113. for software engineering if you won't charge us for hardware engineering".
  115. "As these factories often have to pay large sums of cash upfront for
  116. BSPs (board support packages) and then have to also pay to have them
  117. customised so that the factory at least has 'some' unique selling point
  118. and they 'still' end up with a GPL-violating binary-only firmware blob,
  119. it's a good deal for them," he says.
  121. The problems Leighton has faced make for interesting reading - though
  122. they were anything but interesting at the time when he encountered them.
  124. "We've bought samples from factories, shipped some of them to potential
  125. clients, requested the GPL source code and been denied access to it, in
  126. direct violation of the GPL," he says. "Often we were told that we had
  127. to place orders for 20,000 units in order to be given the source code;
  128. we told them absolutely not, why the hell would we place such a massive
  129. order for an untested product that didn't do the job that the client
  130. needed? In the cases where product was shipped to potential clients prior
  131. to non-receipt of the GPL source code, this was incredibly embarrassing
  132. for us."
  134. What he has learned is that there is a long chain of people involved,
  135. with communication breakdowns and GPL violations in some cases beginning
  136. right at the start of the chain.
  138. "The SoC (system on a chip) manufacturer provides a reference design
  139. including a BSP. The reference design is bought by original design
  140. manufacturers (ODMs), usually under NDA (which is the first GPL
  141. violation). The ODMs license their modifications to factories and give
  142. them binary-only distributions, a second GPL violation.
  144. "The factories have absolutely no software engineers. They do not even
  145. know what source code is, let alone what an 'Apache' (licence) or a
  146. 'GPL' is. The factories sell product to importers who sell to importers;
  147. they in turn sell to wholesalers who sell to retailer and from there it
  148. is sold to end-users."
  150. Leighton says it is absolute hell to chase a GPL violation back through
  151. this chain, fighting ignorance and arrogance across international
  152. boundaries every step of the way. "After trying to be patient with this
  153. process, several times, we have concluded that it is a complete waste
  154. of time to pursue GPL violations just to do a deal, Selling hardware
  155. product that is GPL-compliant: it's too late by then."
  157. Instead, he has decided to do things a different way. "We are looking to
  158. work with the factories and with the SoC vendors, being involved right
  159. down the chain, keeping software (Libre) developers involved and informed
  160. along the way as well, such that the products, when they reach the shelves
  161. in Europe for example, are fully GPL-compliant before they even get there.
  163. "That involves finding a SoC company, a factory and software (Libre)
  164. developers who will trust us, as well as finding a hypermarket retail
  165. store in Europe that will trust us!"
  167. Despite all these issues, light is visible at the end of the
  168. tunnel. "We're at a critical phase where we've managed to convince
  169. our first China-based factory of the value of a 'we won't charge you
  170. for software engineering time if you won't charge us for hardware
  171. engineering time' deal. The CPU that we've found is an ARM Cortex A8,
  172. it runs at up to 1.5ghz, it's an absolute corker, and it's only $7 in
  173. mass-volume. That means that a PCB that's equivalent to the Raspberry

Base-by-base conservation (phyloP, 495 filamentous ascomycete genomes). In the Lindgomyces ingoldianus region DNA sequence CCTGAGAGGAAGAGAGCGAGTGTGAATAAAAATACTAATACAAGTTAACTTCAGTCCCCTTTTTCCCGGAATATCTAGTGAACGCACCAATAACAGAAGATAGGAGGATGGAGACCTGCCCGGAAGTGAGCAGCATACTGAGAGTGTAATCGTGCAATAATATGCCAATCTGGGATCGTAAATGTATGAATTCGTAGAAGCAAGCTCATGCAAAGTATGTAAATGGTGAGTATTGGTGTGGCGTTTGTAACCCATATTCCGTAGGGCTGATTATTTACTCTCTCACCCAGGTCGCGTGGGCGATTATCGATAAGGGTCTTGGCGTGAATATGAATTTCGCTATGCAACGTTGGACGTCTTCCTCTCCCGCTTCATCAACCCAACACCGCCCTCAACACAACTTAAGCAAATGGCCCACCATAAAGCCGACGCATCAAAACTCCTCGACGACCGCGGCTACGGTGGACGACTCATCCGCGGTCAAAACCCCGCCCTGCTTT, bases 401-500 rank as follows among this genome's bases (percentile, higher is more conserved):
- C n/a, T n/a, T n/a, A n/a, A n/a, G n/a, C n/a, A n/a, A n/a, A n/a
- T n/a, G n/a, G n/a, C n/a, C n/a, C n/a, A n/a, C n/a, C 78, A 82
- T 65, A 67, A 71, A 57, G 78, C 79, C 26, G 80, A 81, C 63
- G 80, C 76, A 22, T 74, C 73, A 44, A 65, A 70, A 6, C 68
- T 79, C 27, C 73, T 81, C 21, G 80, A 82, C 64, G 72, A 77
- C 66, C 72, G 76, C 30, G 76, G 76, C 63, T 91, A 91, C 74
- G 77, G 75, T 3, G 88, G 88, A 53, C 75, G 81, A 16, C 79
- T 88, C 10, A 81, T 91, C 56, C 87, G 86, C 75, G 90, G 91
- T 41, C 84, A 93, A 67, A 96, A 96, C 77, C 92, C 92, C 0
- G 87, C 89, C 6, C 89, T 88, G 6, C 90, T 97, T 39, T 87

174. Pi in size and features could be manufactured for a whopping 40% less
  175. money - only around $15 instead of $25, and yet it would be at least 3
  176. times faster than the Raspberry Pi (which uses only a 700mhz ARM11),"
  177. Leighton says.
  179. "We have the full support of the SoC fabless semiconductor company,
  180. Allwinner: they've given us full access to the GPL source code and
  181. the complete BSP; from a small-scale series of announcements (we've
  182. kept it to the debian-arm mailing list so far) we have 15 software
  183. (Libre) developers interested in buying first betas of the 'bare-bones'
  184. EOMA-PCMCIA-compliant CPU card using Allwinner's CPU card."
  186. While Rhombus Tech's first product will be just a credit-card-sized PCMCIA
  187. CPU card that can run as a USB-OTG-powered computer, Leighton says that,
  188. provided there are sufficient advance orders, "for a 10-inch laptop,
  189. with Android, we're looking at mass-volume pricing of around £90,
  190. retail, in the UK (and about £125 for a 12in one). For a 7-inch tablet
  191. (with the lower-quality but lower-priced resistive touch screen), we're
  192. looking at around £50 retail."
  194. He says the only reason this is achievable is because there was no
  195. £250,000 to £500,000 up-front cost on development of the product -
  196. not on the cost of the hardware, and not on the cost of the software. The
  197. the products will all be fully GPL-compliant.
  199. "What's even better is that when a new, or faster, or cheaper (or all
  200. three) CPU comes along, then rather than force people to throw away the
  201. entire device, we will be in a position to pay a factory to get a new
  202. EOMA-PCMCIA-compliant CPU card out in record time, and then just sell
  203. that through the same channels, as a user-installable 'upgrade' to their
  204. 'existing' laptop, tablet, desktop, Internet TV, whatever it is that's
  205. been designed to take EOMA-PCMCIA-compliant CPU cards at the time."
  207. "With the Embedded Computing market moving so rapidly, we want to give
  208. both factories and users the opportunity to keep up-to-date without
  209. feeling guilty about land-fill.  And, the GPL compliance and involvement
  210. of the Free Software Community means that the devices will always be
  211. 'unlocked', and will serve both their original purpose as well as being
  212. a low-cost Open Educational and R&D platform."
  214. Rhombus Tech has just five people involved, all operating on a
  215. commissions-only basis. The relationships between the five go way back,
  216. with the company being set up just two years